Why rope your horses feet? Well, it’s not how we catch them. This video shows one of our training methods. Using a rope around the feet teaches the horse to let you handle their feet safely. It also prepares your horse for those unexpected situation where a leg gets caught in briars or a fence. We usually start with a soft rope that can be loosed quickly and easily. Once the horse accepts the process, we use a lariat or whatever is handy. The horse in the video is one we have mentioned before. Although Montana is an excellent little mare, every horse on the ranch is handled the same way. We want our horses to know how to react if they suddenly find a foot caught or tangled in something we didn’t see.
Montana is shown in this video dragging an empty 55 gallon barrel over the gravel and rocks. She accepts the job without fuss. A lot of horses would panic with a loud, clanging object following them. Montana, like the rest of the horses that graduate from our two-year training program are exposed to all sorts of fun chores. We like to have young horses drag the barrel for several reasons. It is fairly light, but just heavy enough to pull on the saddle horn especially when it hits stumps and rocks. It makes a lot of noise so the horse learns not to become excited just because a noisy monster is chasing them. Young horses like Montana don’t need to pull a lot of weight in early training, but do need to learn pulling is part of the job.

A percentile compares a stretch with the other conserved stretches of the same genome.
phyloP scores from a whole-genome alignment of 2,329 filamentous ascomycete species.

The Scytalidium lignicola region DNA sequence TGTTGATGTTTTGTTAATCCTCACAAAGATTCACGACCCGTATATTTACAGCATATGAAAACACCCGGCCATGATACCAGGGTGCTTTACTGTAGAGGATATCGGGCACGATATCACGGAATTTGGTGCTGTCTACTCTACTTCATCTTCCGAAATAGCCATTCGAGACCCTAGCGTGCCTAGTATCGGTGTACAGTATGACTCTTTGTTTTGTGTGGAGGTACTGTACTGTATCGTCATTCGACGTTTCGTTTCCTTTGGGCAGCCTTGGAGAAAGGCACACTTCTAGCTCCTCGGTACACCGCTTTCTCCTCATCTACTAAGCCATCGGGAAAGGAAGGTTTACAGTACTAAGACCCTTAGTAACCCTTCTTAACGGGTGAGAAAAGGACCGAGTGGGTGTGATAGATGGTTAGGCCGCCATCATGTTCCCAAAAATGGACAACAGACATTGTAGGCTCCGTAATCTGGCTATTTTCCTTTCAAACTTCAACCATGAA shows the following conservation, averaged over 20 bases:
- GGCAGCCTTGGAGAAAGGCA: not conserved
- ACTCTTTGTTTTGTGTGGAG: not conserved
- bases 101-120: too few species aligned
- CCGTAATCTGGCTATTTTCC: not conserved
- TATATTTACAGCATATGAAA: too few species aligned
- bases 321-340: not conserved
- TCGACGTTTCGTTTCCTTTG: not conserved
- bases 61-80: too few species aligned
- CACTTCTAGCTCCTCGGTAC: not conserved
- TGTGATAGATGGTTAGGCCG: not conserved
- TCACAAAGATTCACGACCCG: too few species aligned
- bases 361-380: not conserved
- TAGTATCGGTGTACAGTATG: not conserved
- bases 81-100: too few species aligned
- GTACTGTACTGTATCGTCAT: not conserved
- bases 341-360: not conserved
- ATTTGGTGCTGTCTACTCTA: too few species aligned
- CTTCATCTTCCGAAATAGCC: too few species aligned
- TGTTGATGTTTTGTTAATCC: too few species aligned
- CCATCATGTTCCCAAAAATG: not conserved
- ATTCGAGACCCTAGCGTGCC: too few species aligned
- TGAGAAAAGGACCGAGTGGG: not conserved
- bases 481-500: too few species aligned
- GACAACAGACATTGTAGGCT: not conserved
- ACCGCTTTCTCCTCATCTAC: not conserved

Montana is an AQHA registered quarter horse mare. She has been handled by us since a baby. We started leading her around and playing games real early in her life. We used to cover her in feed sacks while she was eating and then put flat rocks all over her back. She got used to a lot of aggravations at a young age and learned to patiently accept almost anything. Montana is about as calm as they come. She hasn’t been under saddle all that long, but has done exceptional. Although she is not scheduled to graduate until May, 2014, she stands when mounting, loads and unloads from the trailer, and handles livestock. She has successfully completed tarp training, crosses bridges, water, and been ridden along the highway. We think Montana is truly remarkable. So special that we decided to breed her and raise a colt while she completes her trial riding education. She just has those working cow horse genetics nothing can beat. Click here to check out what Montana has been up to!